Publisher : Oxford University Press
ISBN-10 : 0198809646
ISBN-13 : 978-0198809647
Mathematical and philosophical thought about continuity has changed considerably over the ages. Aristotle insisted that continuous substances are not composed of points, and that they can only be divided into parts potentially. There is something viscous about the continuous. It is a unified whole. This is in stark contrast with the prevailing contemporary account, which takes a continuum to be composed of an uncountably infinite set of points. This vlume presents a collective study of key ideas and debates within this history.
The opening chapters focus on the ancient world, covering the pre-Socratics, Plato, Aristotle, and Alexander. The treatment of the medieval period focuses on a (relatively) recently discovered manuscript, by Bradwardine, and its relation to medieval views before, during, and after Bradwardine's time. In the so-called early modern period, mathematicians developed the calculus and, with that, the rise of infinitesimal techniques, thus transforming the notion of continuity. The main figures treated here include Galileo, Cavalieri, Leibniz, and Kant. In the early party of the nineteenth century, Bolzano was one of the first important mathematicians and philosophers to insist that continua are composed of points, and he made a heroic attempt to come to grips with the underlying issues concerning the infinite.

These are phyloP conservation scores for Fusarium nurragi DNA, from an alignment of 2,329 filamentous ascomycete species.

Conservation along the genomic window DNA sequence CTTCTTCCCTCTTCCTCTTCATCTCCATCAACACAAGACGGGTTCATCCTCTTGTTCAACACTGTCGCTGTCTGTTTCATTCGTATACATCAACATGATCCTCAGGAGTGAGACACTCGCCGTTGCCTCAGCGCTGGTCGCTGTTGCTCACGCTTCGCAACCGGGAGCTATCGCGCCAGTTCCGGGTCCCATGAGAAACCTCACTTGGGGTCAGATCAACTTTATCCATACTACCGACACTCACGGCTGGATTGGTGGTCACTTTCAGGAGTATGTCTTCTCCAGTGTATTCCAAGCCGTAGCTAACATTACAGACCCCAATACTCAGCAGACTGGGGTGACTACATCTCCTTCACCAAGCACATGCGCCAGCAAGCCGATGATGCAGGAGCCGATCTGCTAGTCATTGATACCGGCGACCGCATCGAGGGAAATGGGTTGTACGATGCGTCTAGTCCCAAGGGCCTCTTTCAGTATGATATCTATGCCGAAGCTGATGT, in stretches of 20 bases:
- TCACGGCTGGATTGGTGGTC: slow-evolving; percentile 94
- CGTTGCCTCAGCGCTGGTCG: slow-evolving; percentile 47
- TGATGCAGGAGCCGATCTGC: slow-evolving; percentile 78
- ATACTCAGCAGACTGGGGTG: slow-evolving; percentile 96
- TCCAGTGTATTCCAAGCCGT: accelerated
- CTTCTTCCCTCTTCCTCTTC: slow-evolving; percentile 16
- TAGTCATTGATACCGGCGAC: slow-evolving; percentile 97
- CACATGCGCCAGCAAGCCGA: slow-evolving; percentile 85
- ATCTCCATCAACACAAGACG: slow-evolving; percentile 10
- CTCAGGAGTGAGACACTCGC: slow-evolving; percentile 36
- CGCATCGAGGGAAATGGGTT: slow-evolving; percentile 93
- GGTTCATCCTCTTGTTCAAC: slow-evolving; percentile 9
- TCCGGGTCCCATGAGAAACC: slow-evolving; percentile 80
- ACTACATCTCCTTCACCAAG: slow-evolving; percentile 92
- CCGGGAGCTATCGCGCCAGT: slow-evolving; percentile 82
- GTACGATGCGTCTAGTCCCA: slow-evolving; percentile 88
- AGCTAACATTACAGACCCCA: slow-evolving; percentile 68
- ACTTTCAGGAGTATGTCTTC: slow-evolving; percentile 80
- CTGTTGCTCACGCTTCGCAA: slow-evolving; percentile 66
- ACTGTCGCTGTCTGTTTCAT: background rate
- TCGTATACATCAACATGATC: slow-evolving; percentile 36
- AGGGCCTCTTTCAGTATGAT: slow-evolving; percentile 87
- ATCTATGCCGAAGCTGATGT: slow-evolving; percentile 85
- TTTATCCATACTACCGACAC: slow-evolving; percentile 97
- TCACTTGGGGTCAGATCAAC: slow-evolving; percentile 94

The two figures most responsible for the contemporary orthodoxy regarding continuity are Cantor and Dedekind. Each is treated in an article, investigating their precursors and influences in both mathematics and philosophy. A new chapter then provides a lucid analysis of the work of the mathematician Paul Du Bois-Reymond, to argue for a constructive account of continuity, in opposition to the dominant Dedekind-Cantor account. This leads to consideration of the contributions of Weyl, Brouwer, and Peirce, who once dubbed the notion of continuity "the master-key which . . . unlocks the arcana of philosophy". And we see that later in the twentieth century Whitehead presented a point-free, or gunky, account of continuity, showing how to recover points as a kind of "extensive abstraction". The final four chapters each focus on a more or less contemporary take on continuity that is outside the Dedekind-Cantor hegemony: a predicative approach, accounts that do not take continua to be composed of points, constructive approaches, and non-Archimedean accounts that make essential use of infinitesimals.